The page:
Right strategies can help lower taxes.

By Hutch Ashoo & Christopher Snyder
East Bay Business Times

As wealth managers we know many very high-end professionals such as CPAs, M&As and attorneys. In this article we will share some strategies that can be utilized by the ultra wealthy to lower overall tax rates.

According to the Internal Revenue Service 31,382 federal tax returns with incomes exceeding $1 million were audited in 2007 compared to 17,015 in 2006. The number for tax returns audited with incomes exceeding $200,000 were 113,105 in 2007 and 87,558 in 2006. This is precisely why we recommend our clients hire the best CPA they can afford.

During a recent lunch meeting one of our resources shared the fact that ultra wealthy families are averaging 13 percent as a combined state and federal income tax rate.

Additionally, we read a recent interview from October 2007 where Warren Buffett told Tom Brokaw that he paid 17.7 percent taxes on his income of $66 million. Buffet said he would bet $1 million that any Forbes 400 member’s federal tax rate is less than the average rate of their receptionists. “So far only three close friends, all 400 members, have made the calculation for me,” he told Forbes. “They all came up with results similar to mine but have no interest in being identified.”

So how are Buffett and his fellow billionaires keeping their tax rates so low and how can you lower your over all taxes? We’ll start by sharing some quotes from Buffett and his fellow Forbes 400 members, then we’ll share with you some actual potential solutions.

Buffett, worth over $50 billion, says he mainly receives dividends and capital gains, which are taxed at 15 percent, this explains his overall low rate. Furthermore, Buffett claims that he doesn’t have an accountant and that he doesn’t do any tax planning. We guess that Buffett may be unique in this regard and even though he isn’t worried about payroll and income taxes, it is clear that he is making plans to give most of his wealth to charity. He is probably doing this for two main reasons: (1) he is aware of the devastating estate taxes (2) he believes that vast wealth would rob his loved ones from life’s experiences.

Mark Cuban, worth $2.6 billion, responded to Buffett’s comments by saying, “I agree with him. I put a lot of money in tax-free instruments. So, yes, I do pay less as a percentage of income than those that work for me, and I have no problem admitting it. Conceptually, I have zero problem with paying more taxes.”

John Catsimatidis, worth about $2.1 billion, was quoted saying, “The numbers can fool you. … I own real estate, stocks and bonds, and so I have depreciation and write-offs. But I do pay a lot in taxes.” Now we’ll go over some strategies for tax reduction. For more information you can download “Four Factors the Affluent Must Know to Avoid Financial Disaster and Secure Their Dreams” through our Web site.

Cary Collins, a CPA who handles ultrahigh- net-worth clients, said his goal is to make his clients’ circumstances fit the tax code. Cary makes clients aware that tax planning isn’t about coming in in February of each year to crunch out a tax return. Cary’s view is that the cascade of importance is usually minimization of the estate/gift tax, followed by income taxes and then property or transfer taxes related to the step up in value because of gifts or sales.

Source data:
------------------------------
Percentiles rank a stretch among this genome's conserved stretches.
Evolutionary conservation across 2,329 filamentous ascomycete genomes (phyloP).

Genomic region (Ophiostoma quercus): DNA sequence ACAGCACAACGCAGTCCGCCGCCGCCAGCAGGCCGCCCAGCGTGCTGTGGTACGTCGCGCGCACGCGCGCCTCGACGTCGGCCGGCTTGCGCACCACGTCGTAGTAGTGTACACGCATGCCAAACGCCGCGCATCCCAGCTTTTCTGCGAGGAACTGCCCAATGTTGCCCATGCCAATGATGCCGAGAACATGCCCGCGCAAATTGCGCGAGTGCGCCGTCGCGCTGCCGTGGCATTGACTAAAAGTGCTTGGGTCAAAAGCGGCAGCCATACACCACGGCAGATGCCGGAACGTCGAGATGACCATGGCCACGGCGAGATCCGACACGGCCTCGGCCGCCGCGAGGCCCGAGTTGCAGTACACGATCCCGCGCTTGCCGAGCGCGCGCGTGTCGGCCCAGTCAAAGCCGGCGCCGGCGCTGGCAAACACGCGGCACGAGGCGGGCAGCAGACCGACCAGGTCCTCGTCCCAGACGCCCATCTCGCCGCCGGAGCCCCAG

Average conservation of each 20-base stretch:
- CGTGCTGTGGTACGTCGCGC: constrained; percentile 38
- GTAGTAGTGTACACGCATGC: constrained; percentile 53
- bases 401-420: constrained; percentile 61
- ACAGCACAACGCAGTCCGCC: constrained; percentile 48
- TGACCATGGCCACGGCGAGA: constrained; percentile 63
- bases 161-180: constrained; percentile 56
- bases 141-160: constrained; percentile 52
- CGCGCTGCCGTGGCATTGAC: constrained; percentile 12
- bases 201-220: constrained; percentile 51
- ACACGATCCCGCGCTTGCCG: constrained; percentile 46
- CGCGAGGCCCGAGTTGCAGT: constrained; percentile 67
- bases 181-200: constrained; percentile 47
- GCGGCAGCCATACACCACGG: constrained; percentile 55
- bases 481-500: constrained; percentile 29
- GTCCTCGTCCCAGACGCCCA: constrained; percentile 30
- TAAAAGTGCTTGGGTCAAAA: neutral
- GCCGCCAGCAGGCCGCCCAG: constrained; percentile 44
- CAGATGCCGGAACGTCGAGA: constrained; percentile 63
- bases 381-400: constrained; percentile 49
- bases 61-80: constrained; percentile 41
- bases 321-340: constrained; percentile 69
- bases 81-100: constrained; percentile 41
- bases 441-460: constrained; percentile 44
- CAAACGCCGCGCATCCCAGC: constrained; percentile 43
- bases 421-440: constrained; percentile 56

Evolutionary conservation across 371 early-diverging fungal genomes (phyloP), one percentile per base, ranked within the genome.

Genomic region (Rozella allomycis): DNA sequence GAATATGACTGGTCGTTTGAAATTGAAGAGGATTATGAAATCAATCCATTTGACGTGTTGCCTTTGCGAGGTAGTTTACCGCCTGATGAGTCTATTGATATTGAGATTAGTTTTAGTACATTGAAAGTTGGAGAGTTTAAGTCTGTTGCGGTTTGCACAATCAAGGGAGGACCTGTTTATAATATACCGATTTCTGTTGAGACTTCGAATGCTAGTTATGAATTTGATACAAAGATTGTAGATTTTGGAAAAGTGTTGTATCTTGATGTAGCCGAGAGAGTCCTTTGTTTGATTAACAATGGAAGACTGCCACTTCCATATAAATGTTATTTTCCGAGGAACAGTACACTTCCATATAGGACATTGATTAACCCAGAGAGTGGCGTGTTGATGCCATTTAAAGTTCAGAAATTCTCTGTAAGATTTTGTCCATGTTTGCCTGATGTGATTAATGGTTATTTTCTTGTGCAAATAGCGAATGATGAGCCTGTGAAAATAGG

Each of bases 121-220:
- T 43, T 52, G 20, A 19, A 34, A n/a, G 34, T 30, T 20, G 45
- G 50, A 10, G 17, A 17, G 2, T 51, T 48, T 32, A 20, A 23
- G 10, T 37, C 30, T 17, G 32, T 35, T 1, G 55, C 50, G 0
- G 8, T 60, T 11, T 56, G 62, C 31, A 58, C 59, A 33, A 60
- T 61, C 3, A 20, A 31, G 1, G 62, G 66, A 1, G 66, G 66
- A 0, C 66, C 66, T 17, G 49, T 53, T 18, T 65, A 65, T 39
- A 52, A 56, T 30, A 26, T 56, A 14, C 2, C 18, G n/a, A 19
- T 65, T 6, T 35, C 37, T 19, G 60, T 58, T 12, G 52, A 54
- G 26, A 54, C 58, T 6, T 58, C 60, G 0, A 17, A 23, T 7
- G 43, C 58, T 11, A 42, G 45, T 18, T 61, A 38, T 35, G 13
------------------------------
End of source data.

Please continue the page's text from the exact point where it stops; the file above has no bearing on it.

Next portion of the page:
We asked Cary who the best candidates for this type of high-end planning are. His answer was families with estates worth $50 million-plus and incomes exceeding $1 million. Another critical factor is the client’s willingness for dialog and to make changes. Cary once spent five hours with one of his clients, on the client’s private jet, discussing the client’s needs and tax strategies.

High-end tax planning is an all-year affair and is completely customized based on each client’s situation. Cary uses his expert knowledge of the tax code and the beneficial treatment it provides to certain tax entities to help deliver high-end tax planning.

Cary does admit that most clients don’t like complexity or change, but both are needed in his work.

One of the great tax strategies you can utilize is a family foundation (for more about foundations visit the articles tab on our Web site and look for “What you should know about family wealth”). Foundations are a great way to take massive deductions yet retain your valuables. If, for example, you have an antique car collection worth $25 million, you may consider gifting them to your own foundation/ museum where the cars are held. This would allow you to remove the $25 million out of your estate to avoid estate taxes as well as receive a substantial tax deduction, probably around $12 million.

Another strategy the ultra wealthy are utilizing is family investment vehicles where $100 million of liquid family wealth – from LLCs and trusts, etc. – can be consolidated and invested based on each family member’s wishes. In one scenario we know of (with $100 million-plus), the six grandchildren have irrevocable trusts with $1 million each. Yet due to the consolidation of wealth, their money can be invested with money managers whose minimums are $5 million. Advantages to such families include receiving a consolidated balance sheet as well as a P&L.

 

Authors Haitham “Hutch” Ashoo and Christopher Snyder are partners at Pillar Financial Services Inc. in Walnut Creek. Ashoo is founder, president and CEO. Reach them at PFS@PillarOnline.com or 925-356-6780.

 

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